Norway polar bear's toothache could have caused attack
The polar bear that mauled a British teenager to death on August 5 in the Norwegian Arctic may have attacked because he was suffering with a toothache, Norway's veterinary institute said Tuesday.
While examining the 250-kilogram (550-pound) male that was shot and killed after attacking the campsite of 13 people, the institute discovered that several of the bear's teeth were "very damaged" before the attack.
"Under two of the canines and many of the incisors, the nerves were exposed. This causes serious pain and changes the behaviour of bears," Bjoernar Ytrehus, the veterinarian who examined the bear's head, said in a statement.
The damage to the teeth suggests the bear was old, sick or injured and therefore forced to eat vegetables rather than seals, a polar bear's normal prey. Eating vegetables may have caused the damage to the teeth.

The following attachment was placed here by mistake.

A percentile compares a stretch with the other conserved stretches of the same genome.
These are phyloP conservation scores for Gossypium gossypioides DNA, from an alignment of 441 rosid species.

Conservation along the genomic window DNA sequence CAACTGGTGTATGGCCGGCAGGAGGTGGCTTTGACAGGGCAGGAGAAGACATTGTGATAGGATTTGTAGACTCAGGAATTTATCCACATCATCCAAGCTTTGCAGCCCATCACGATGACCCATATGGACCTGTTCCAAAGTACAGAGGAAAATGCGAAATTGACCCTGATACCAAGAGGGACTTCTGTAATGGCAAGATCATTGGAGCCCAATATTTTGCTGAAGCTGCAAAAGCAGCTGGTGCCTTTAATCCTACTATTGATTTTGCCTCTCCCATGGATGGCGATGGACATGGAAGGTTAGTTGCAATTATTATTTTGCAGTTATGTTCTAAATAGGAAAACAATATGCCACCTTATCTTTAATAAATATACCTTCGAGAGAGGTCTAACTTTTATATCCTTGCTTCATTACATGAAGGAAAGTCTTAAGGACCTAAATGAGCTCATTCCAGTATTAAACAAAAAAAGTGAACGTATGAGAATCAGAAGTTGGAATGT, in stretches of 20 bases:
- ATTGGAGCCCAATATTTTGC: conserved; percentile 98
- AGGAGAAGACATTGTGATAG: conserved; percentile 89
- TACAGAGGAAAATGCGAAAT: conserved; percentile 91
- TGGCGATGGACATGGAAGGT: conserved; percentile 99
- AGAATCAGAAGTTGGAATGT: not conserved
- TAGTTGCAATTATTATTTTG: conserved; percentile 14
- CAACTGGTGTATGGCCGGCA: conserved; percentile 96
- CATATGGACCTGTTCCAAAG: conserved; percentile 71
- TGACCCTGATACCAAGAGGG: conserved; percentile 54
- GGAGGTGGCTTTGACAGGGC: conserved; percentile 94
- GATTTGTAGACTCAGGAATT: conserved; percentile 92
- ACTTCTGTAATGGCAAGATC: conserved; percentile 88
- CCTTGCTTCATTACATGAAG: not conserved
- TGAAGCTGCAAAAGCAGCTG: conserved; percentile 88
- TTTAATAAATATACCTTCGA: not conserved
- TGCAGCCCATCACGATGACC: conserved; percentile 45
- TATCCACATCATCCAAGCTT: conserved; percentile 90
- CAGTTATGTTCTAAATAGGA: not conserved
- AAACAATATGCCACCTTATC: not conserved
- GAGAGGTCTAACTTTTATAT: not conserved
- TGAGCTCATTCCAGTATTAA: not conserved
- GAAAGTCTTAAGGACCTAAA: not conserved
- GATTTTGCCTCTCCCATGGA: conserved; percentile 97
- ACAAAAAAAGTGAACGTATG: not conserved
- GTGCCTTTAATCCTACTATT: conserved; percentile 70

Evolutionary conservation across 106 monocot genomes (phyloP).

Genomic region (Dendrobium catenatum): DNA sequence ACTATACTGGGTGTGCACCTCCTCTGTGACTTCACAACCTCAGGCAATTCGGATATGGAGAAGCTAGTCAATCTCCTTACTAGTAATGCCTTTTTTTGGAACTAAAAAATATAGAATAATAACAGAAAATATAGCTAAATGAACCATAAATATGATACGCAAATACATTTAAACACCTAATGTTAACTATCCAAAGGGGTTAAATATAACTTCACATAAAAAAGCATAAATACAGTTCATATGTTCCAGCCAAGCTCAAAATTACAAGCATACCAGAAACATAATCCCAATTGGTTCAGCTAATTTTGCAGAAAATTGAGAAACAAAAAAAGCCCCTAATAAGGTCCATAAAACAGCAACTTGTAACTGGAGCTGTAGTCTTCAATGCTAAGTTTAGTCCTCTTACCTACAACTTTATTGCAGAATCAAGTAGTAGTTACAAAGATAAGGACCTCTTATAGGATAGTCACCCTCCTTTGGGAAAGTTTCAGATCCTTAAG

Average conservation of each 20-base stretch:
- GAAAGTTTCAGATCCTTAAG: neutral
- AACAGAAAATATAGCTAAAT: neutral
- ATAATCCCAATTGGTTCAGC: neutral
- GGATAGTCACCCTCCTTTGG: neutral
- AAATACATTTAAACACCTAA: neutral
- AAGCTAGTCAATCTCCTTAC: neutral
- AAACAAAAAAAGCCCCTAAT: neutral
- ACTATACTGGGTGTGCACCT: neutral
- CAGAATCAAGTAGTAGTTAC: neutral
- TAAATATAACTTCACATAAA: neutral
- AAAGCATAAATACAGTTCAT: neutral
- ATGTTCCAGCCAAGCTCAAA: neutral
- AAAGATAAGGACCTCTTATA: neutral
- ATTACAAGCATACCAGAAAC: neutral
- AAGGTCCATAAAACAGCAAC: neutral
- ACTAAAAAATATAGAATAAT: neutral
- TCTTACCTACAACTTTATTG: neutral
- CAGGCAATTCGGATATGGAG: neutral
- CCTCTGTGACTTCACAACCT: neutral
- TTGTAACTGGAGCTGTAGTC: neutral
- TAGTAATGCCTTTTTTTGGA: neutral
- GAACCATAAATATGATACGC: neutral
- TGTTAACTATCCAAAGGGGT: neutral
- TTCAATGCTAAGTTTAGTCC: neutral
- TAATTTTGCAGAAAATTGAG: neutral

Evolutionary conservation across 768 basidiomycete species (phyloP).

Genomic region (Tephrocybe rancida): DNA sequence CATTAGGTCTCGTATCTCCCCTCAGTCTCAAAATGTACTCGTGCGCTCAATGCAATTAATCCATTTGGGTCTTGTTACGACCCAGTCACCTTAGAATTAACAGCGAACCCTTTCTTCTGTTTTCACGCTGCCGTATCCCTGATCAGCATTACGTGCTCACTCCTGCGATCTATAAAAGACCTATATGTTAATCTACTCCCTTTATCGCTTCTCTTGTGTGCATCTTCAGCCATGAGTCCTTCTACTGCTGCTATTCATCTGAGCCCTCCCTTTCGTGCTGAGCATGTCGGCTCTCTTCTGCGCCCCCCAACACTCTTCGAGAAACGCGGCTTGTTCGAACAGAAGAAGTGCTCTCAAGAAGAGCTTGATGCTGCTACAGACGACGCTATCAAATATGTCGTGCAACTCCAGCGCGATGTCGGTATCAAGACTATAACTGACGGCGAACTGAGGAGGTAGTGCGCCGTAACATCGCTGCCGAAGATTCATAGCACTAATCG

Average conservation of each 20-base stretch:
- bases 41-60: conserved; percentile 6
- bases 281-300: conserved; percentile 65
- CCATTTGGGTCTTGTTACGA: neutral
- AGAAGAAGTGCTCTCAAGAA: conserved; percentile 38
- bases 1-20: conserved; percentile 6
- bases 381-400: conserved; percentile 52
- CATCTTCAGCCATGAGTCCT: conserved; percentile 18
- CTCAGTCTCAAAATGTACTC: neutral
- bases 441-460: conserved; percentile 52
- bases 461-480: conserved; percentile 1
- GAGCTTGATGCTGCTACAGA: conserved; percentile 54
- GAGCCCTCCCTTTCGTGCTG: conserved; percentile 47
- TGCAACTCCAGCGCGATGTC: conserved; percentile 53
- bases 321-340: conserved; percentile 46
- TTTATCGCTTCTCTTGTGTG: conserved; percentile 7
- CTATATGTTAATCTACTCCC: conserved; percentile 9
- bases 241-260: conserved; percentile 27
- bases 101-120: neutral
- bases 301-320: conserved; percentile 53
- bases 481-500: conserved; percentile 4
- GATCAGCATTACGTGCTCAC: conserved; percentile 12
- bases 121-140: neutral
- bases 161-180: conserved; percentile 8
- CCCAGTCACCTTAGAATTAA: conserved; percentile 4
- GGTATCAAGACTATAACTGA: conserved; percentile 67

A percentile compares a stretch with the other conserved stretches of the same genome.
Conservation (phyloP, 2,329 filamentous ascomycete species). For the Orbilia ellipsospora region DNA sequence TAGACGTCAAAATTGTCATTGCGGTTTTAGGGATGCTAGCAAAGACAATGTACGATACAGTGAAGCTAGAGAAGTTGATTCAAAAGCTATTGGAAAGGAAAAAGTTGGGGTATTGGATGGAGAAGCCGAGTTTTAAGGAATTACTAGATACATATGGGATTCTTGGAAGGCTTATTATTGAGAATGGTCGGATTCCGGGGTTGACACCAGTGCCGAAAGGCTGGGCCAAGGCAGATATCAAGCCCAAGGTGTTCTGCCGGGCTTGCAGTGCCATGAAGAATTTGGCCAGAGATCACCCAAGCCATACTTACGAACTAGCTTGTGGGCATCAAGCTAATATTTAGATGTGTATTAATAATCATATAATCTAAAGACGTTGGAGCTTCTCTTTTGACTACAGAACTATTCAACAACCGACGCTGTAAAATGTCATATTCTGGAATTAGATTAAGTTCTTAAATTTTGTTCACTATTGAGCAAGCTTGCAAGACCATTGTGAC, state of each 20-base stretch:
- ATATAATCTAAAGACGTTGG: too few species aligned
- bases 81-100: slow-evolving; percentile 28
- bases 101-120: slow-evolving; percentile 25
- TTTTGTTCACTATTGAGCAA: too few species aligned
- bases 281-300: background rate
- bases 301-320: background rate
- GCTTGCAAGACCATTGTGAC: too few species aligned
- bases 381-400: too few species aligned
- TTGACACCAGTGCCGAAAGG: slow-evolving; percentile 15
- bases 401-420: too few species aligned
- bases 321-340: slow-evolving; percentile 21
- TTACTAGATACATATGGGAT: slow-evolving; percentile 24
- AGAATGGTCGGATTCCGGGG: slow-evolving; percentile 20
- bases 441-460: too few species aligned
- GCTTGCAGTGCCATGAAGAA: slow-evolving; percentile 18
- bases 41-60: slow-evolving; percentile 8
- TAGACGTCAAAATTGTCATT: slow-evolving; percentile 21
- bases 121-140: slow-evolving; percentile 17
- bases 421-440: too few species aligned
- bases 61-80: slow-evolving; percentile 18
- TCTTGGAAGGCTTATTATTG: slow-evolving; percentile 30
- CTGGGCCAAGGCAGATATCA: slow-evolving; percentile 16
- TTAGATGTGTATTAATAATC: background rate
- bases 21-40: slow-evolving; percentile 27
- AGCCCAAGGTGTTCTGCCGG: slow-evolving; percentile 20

"This could be a factor that contributed to the attack," Ytrehus told AFP.
"Starving and suffering, a bear is more unpredictable and aggressive than normal," he said.
Travelling with a British Schools Exploring Society expedition, the 13 people were camped on the Von Postbreen glacier on Spitsbergen, north of the Norwegian mainland.
The bear killed Horatio Chapple, 17, and injured four other members of the group.
The father of one of the injured boys previously told the BBC that some of the bears teeth were embedded in his son's skull during the attack and had to be removed.
According to Norway's TV2, it was the first deadly polar bear attack in the Svalbard archipelago since 1995.
© 2011 AFP